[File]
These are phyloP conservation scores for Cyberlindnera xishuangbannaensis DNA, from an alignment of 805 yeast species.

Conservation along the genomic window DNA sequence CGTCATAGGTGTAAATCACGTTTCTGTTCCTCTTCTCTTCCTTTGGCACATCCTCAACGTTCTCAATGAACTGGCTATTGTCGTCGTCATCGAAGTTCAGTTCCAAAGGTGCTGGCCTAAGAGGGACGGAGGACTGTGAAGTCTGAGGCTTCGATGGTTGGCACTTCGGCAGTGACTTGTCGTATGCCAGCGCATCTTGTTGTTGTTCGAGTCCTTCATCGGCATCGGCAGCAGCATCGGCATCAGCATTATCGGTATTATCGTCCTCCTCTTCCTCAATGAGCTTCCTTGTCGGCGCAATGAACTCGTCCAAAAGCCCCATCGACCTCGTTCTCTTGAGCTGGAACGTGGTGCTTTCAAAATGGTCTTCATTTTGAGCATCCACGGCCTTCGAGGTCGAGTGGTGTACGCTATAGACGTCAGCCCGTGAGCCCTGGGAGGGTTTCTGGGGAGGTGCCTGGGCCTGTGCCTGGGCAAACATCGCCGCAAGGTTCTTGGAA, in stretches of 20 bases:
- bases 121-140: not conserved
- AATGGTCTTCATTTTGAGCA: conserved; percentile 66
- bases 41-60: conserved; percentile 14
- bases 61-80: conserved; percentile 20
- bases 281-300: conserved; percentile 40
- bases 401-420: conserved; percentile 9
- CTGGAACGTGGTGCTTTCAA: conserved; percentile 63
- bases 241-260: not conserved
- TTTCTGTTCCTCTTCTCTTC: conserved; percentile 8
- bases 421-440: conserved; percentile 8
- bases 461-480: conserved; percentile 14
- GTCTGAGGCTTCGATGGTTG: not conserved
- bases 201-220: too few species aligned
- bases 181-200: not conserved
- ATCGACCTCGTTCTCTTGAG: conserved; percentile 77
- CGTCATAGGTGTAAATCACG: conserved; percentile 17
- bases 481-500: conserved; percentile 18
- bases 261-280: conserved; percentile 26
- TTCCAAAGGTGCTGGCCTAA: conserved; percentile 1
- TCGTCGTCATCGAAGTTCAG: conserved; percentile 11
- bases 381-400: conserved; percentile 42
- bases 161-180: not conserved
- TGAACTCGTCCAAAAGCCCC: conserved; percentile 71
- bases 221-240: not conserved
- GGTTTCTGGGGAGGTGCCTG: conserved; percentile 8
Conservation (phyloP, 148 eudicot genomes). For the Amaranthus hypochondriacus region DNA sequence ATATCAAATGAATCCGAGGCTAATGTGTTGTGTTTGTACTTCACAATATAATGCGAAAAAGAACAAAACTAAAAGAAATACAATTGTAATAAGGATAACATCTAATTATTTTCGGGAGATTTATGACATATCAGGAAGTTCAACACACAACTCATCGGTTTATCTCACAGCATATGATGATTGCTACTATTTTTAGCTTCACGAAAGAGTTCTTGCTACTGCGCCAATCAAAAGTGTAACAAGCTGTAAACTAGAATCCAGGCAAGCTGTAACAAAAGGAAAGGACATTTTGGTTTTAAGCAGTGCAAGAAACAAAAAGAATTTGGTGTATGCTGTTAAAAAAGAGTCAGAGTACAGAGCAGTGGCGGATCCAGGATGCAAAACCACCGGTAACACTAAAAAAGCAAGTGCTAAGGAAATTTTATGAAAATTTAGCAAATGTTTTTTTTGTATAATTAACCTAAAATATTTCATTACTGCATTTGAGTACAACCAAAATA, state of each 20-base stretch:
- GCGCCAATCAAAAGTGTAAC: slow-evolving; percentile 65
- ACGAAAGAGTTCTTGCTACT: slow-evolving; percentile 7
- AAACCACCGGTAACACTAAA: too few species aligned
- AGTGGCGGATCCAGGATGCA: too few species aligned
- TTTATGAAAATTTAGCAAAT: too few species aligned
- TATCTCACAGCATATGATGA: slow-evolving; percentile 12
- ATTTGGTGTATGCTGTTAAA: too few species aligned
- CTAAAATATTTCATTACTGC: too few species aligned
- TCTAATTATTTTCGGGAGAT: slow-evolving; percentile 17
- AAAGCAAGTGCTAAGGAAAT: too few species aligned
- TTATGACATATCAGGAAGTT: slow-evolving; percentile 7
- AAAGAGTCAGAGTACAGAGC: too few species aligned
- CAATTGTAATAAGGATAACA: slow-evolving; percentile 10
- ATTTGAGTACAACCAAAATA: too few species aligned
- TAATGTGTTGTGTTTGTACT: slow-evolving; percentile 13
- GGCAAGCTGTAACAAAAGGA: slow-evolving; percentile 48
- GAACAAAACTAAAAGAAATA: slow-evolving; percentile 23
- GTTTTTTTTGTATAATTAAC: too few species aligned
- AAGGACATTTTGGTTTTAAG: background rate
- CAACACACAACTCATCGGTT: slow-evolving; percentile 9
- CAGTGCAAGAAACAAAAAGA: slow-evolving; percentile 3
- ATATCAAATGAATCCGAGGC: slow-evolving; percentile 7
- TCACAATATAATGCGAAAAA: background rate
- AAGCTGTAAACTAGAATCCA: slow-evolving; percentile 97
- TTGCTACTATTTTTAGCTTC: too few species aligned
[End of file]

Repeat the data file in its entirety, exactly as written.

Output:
These are phyloP conservation scores for Cyberlindnera xishuangbannaensis DNA, from an alignment of 805 yeast species.

Conservation along the genomic window DNA sequence CGTCATAGGTGTAAATCACGTTTCTGTTCCTCTTCTCTTCCTTTGGCACATCCTCAACGTTCTCAATGAACTGGCTATTGTCGTCGTCATCGAAGTTCAGTTCCAAAGGTGCTGGCCTAAGAGGGACGGAGGACTGTGAAGTCTGAGGCTTCGATGGTTGGCACTTCGGCAGTGACTTGTCGTATGCCAGCGCATCTTGTTGTTGTTCGAGTCCTTCATCGGCATCGGCAGCAGCATCGGCATCAGCATTATCGGTATTATCGTCCTCCTCTTCCTCAATGAGCTTCCTTGTCGGCGCAATGAACTCGTCCAAAAGCCCCATCGACCTCGTTCTCTTGAGCTGGAACGTGGTGCTTTCAAAATGGTCTTCATTTTGAGCATCCACGGCCTTCGAGGTCGAGTGGTGTACGCTATAGACGTCAGCCCGTGAGCCCTGGGAGGGTTTCTGGGGAGGTGCCTGGGCCTGTGCCTGGGCAAACATCGCCGCAAGGTTCTTGGAA, in stretches of 20 bases:
- bases 121-140: not conserved
- AATGGTCTTCATTTTGAGCA: conserved; percentile 66
- bases 41-60: conserved; percentile 14
- bases 61-80: conserved; percentile 20
- bases 281-300: conserved; percentile 40
- bases 401-420: conserved; percentile 9
- CTGGAACGTGGTGCTTTCAA: conserved; percentile 63
- bases 241-260: not conserved
- TTTCTGTTCCTCTTCTCTTC: conserved; percentile 8
- bases 421-440: conserved; percentile 8
- bases 461-480: conserved; percentile 14
- GTCTGAGGCTTCGATGGTTG: not conserved
- bases 201-220: too few species aligned
- bases 181-200: not conserved
- ATCGACCTCGTTCTCTTGAG: conserved; percentile 77
- CGTCATAGGTGTAAATCACG: conserved; percentile 17
- bases 481-500: conserved; percentile 18
- bases 261-280: conserved; percentile 26
- TTCCAAAGGTGCTGGCCTAA: conserved; percentile 1
- TCGTCGTCATCGAAGTTCAG: conserved; percentile 11
- bases 381-400: conserved; percentile 42
- bases 161-180: not conserved
- TGAACTCGTCCAAAAGCCCC: conserved; percentile 71
- bases 221-240: not conserved
- GGTTTCTGGGGAGGTGCCTG: conserved; percentile 8
Conservation (phyloP, 148 eudicot genomes). For the Amaranthus hypochondriacus region DNA sequence ATATCAAATGAATCCGAGGCTAATGTGTTGTGTTTGTACTTCACAATATAATGCGAAAAAGAACAAAACTAAAAGAAATACAATTGTAATAAGGATAACATCTAATTATTTTCGGGAGATTTATGACATATCAGGAAGTTCAACACACAACTCATCGGTTTATCTCACAGCATATGATGATTGCTACTATTTTTAGCTTCACGAAAGAGTTCTTGCTACTGCGCCAATCAAAAGTGTAACAAGCTGTAAACTAGAATCCAGGCAAGCTGTAACAAAAGGAAAGGACATTTTGGTTTTAAGCAGTGCAAGAAACAAAAAGAATTTGGTGTATGCTGTTAAAAAAGAGTCAGAGTACAGAGCAGTGGCGGATCCAGGATGCAAAACCACCGGTAACACTAAAAAAGCAAGTGCTAAGGAAATTTTATGAAAATTTAGCAAATGTTTTTTTTGTATAATTAACCTAAAATATTTCATTACTGCATTTGAGTACAACCAAAATA, state of each 20-base stretch:
- GCGCCAATCAAAAGTGTAAC: slow-evolving; percentile 65
- ACGAAAGAGTTCTTGCTACT: slow-evolving; percentile 7
- AAACCACCGGTAACACTAAA: too few species aligned
- AGTGGCGGATCCAGGATGCA: too few species aligned
- TTTATGAAAATTTAGCAAAT: too few species aligned
- TATCTCACAGCATATGATGA: slow-evolving; percentile 12
- ATTTGGTGTATGCTGTTAAA: too few species aligned
- CTAAAATATTTCATTACTGC: too few species aligned
- TCTAATTATTTTCGGGAGAT: slow-evolving; percentile 17
- AAAGCAAGTGCTAAGGAAAT: too few species aligned
- TTATGACATATCAGGAAGTT: slow-evolving; percentile 7
- AAAGAGTCAGAGTACAGAGC: too few species aligned
- CAATTGTAATAAGGATAACA: slow-evolving; percentile 10
- ATTTGAGTACAACCAAAATA: too few species aligned
- TAATGTGTTGTGTTTGTACT: slow-evolving; percentile 13
- GGCAAGCTGTAACAAAAGGA: slow-evolving; percentile 48
- GAACAAAACTAAAAGAAATA: slow-evolving; percentile 23
- GTTTTTTTTGTATAATTAAC: too few species aligned
- AAGGACATTTTGGTTTTAAG: background rate
- CAACACACAACTCATCGGTT: slow-evolving; percentile 9
- CAGTGCAAGAAACAAAAAGA: slow-evolving; percentile 3
- ATATCAAATGAATCCGAGGC: slow-evolving; percentile 7
- TCACAATATAATGCGAAAAA: background rate
- AAGCTGTAAACTAGAATCCA: slow-evolving; percentile 97
- TTGCTACTATTTTTAGCTTC: too few species aligned